Continued from part I.
Azrael stood up, gripping his cup of pale, sugary coffee. He slid over the barrier between the booths, dropping into the seat opposite the mousy-looking salesman at the next table. The man glanced up as the newcomer slid into his booth at the diner, but he didn’t seem to be unduly surprised or put off.
As the angel leaned forward to stare into the man’s eyes, searching for some sign of what might be lacking, Mephistopheles sauntered around and slipped into the seat next to the salesman. The waitress, noticing that her two customers had changed tables, came over and dropped the devil’s plate of greasy meat in front of him.
“Hello there,” the angel ventured, speaking to the man as if he was a small child. “What’s your name?”
The man looked back at the angel without much interest. “Arthur,” he replied.
“Hello, Arthur. And what do you do?”
The man gave a shrug. “I sell insurance,” he responded. Azrael waited politely for the rest of the speech, but nothing more was forthcoming.
The angel’s eyebrows dropped down. Now that wasn’t right. One of the most defining qualities of any insurance salesman is their insistence that, no matter how much insurance you might have, you always need more. So to not be immediately deluged with “one low price” offers was more than a little surprising.
“You know, I don’t happen to have any insurance,” the angel ventured, poking the bear. He kept on peering closely at the man as he waited for some sort of response. Nothing seemed to be coming out of the man’s mouth, however. He just nodded vaguely and continued gazing straight ahead.
Next to the man, Mephistopheles had managed to get his hands around the large, meaty burger that had been brought to him. He took a big bite, chewing with obvious relish and ignoring the little flecks of mush that flew from his lips. “Weird, ain’t he?” he asked with enjoyment.
“You definitely took something from him,” Azrael agreed. He turned his attention back to the man. “Arthur, did you know that I’m a genie? I’m here to grant you one wish! Anything you want!”
Arthur blinked a couple times. “I could maybe go for some cheese balls,” he spoke up.
Azrael’s eyes narrowed. “I just gave you a wish for anything,” he repeated in tones of mingled disbelief and righteous anger, “and you want to wish for some cheese balls?”
“Maybe some crisps,” Arthur ventured.
The angel’s hand twitched as it wrapped around his coffee cup. He took a long drink, steadying his nerves, and then turned to Mephistopheles. “You took his ambition, his drive,” he told Mephistopheles. “The poor guy’s a husk.”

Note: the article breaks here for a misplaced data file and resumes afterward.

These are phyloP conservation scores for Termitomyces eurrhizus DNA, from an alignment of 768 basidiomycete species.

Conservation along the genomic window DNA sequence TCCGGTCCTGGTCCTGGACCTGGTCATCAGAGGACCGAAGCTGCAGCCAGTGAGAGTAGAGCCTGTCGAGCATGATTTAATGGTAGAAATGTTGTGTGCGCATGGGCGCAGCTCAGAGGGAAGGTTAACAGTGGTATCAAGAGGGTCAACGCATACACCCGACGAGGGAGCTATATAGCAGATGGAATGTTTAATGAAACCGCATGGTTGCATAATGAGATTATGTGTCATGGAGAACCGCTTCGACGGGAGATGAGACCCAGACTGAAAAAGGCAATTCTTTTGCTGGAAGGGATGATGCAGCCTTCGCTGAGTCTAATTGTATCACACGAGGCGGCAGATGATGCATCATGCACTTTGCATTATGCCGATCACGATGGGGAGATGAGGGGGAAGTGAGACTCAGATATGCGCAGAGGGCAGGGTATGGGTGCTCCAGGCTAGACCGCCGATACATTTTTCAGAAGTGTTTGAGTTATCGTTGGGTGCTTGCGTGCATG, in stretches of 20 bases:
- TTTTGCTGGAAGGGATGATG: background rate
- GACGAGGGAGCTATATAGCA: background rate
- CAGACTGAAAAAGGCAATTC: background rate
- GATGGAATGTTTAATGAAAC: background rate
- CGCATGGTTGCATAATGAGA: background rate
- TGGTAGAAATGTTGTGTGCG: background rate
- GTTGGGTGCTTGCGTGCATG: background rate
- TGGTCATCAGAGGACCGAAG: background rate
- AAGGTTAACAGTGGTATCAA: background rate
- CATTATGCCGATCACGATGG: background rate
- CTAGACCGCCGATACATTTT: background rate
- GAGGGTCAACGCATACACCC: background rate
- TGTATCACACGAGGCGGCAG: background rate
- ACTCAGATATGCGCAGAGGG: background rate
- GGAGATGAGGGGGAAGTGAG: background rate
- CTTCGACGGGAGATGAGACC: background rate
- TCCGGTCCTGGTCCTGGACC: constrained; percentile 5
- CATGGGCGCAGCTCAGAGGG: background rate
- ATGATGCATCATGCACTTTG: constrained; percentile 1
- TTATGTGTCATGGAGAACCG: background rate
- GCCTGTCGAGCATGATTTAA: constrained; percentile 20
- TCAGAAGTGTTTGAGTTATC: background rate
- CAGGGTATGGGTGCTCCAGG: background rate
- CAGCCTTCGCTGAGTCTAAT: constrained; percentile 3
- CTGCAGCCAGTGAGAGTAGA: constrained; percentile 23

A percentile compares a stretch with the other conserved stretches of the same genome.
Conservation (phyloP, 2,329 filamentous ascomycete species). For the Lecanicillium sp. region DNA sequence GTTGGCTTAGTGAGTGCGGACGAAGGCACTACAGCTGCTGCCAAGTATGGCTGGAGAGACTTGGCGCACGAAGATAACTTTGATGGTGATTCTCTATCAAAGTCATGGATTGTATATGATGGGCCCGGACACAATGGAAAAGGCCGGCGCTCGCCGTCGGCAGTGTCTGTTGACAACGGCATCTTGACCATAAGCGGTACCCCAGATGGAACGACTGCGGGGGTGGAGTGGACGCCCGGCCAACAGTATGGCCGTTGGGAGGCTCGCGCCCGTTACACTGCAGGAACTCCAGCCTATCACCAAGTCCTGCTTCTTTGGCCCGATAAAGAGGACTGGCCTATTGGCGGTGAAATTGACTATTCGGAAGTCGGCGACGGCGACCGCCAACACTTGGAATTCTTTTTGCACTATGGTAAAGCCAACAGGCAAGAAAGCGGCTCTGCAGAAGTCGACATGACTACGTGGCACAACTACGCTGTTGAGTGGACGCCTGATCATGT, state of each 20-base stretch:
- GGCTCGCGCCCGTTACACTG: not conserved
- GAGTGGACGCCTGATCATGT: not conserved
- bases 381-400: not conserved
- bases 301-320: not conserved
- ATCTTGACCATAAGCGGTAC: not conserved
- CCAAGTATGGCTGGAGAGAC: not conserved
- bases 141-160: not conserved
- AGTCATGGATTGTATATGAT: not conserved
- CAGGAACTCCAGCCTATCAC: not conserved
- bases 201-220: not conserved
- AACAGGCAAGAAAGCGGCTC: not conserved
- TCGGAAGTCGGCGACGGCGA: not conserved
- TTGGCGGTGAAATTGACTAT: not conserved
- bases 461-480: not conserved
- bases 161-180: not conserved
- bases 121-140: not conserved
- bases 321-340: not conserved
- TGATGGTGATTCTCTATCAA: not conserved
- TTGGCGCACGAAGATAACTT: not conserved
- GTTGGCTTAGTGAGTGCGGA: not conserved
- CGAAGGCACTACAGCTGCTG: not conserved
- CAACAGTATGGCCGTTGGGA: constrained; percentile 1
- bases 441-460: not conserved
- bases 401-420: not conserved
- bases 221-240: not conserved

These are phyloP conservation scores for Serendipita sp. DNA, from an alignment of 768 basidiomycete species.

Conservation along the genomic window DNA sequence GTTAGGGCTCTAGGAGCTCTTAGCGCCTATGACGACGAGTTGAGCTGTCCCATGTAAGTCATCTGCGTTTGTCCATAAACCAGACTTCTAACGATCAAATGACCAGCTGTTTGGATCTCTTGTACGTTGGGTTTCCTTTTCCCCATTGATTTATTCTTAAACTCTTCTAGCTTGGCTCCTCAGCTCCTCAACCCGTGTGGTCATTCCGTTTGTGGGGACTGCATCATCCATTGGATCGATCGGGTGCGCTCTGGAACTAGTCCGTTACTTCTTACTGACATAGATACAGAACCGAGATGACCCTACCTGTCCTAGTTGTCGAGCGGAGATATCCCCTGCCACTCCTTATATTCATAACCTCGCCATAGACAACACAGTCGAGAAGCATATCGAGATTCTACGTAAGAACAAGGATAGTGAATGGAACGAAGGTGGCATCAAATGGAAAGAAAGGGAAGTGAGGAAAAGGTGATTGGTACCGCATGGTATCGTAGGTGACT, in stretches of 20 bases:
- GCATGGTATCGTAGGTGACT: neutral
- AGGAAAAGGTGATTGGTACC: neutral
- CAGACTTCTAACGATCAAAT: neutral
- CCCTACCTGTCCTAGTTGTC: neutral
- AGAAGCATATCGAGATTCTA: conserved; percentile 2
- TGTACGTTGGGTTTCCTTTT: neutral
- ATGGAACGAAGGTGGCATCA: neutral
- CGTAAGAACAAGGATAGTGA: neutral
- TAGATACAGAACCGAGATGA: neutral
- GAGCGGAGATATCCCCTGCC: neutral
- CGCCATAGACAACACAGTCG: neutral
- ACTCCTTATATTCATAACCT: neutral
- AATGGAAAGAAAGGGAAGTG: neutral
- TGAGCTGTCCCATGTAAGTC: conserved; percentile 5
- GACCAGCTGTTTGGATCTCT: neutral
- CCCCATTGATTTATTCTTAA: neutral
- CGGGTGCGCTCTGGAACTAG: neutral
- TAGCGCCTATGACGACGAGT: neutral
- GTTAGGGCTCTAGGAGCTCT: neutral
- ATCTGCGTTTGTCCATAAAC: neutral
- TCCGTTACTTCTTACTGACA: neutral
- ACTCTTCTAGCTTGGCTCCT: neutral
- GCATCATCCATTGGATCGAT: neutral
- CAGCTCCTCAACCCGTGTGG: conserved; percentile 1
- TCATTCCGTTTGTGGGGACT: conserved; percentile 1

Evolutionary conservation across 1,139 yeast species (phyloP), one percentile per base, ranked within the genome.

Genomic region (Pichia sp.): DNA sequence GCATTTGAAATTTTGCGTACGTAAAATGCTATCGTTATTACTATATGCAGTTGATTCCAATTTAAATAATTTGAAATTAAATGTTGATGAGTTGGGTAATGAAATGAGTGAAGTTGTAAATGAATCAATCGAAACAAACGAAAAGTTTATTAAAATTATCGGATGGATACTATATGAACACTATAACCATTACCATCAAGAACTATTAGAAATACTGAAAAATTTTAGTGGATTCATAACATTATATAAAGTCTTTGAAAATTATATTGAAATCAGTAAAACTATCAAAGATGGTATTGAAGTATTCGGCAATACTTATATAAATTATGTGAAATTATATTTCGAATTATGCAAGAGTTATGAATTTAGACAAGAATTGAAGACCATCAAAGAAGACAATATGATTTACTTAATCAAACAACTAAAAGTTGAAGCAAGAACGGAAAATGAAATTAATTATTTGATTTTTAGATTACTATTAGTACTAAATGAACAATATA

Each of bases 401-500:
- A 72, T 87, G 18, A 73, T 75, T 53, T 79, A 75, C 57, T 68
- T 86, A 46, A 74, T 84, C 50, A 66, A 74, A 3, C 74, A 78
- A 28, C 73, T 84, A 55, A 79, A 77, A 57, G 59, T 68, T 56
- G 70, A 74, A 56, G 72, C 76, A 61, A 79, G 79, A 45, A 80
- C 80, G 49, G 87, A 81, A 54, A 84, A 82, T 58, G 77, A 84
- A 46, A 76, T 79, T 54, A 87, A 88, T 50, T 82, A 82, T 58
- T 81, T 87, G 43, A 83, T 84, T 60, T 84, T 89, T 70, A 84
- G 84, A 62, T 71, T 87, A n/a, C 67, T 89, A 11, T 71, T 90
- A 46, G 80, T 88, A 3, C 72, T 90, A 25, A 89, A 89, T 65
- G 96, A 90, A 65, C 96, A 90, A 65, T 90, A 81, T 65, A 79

“Lucky guess,” the devil said through his mouthful of food, but he raised one of his greasy hands and snapped his fingers. Another little cloud of smoke burst around Arthur’s head, and he blinked a few times and looked around, as if seeing the other visitors at his table for the first time.
“Oh, hello there!” he commented to the angel and the devil. “Didn’t see you folks sit down. Now, are you totally satisfied with your current insurance?”
Instead of answering, the devil and the angel simply stood up and walked back to their table. Arthur watched them go, a slightly crestfallen look on his face, before he was briefly distracted by something flitting in front of his face. When he pulled his eyes back to the two retreating figures, he couldn’t remember why he’d been looking at them in the first place.
“I liked him better without any ambition,” Mephistopheles complained.
“I know, I know,” Azrael comforted him, patting the devil on the shoulder of his suit. The fallen angel felt slightly greasy, but the angel resisted the temptation to wipe his fingers off. “But you lost, so you have to pay for the meal. Rules are rules.”
Mephistopheles nodded, and tossed a couple heavy gold coins onto the table with a clink. The waitress came by, scooped them off the table without stopping, and made it several steps before she stopped and looked down at her hands with a confused expression.
“But next time,” the devil insisted. “I’ll get you on the next round!”
Azrael just lifted his coffee cup to his lips for another sip. The sunshine was streaming into the windows. He leaned back in the booth, savoring the moment.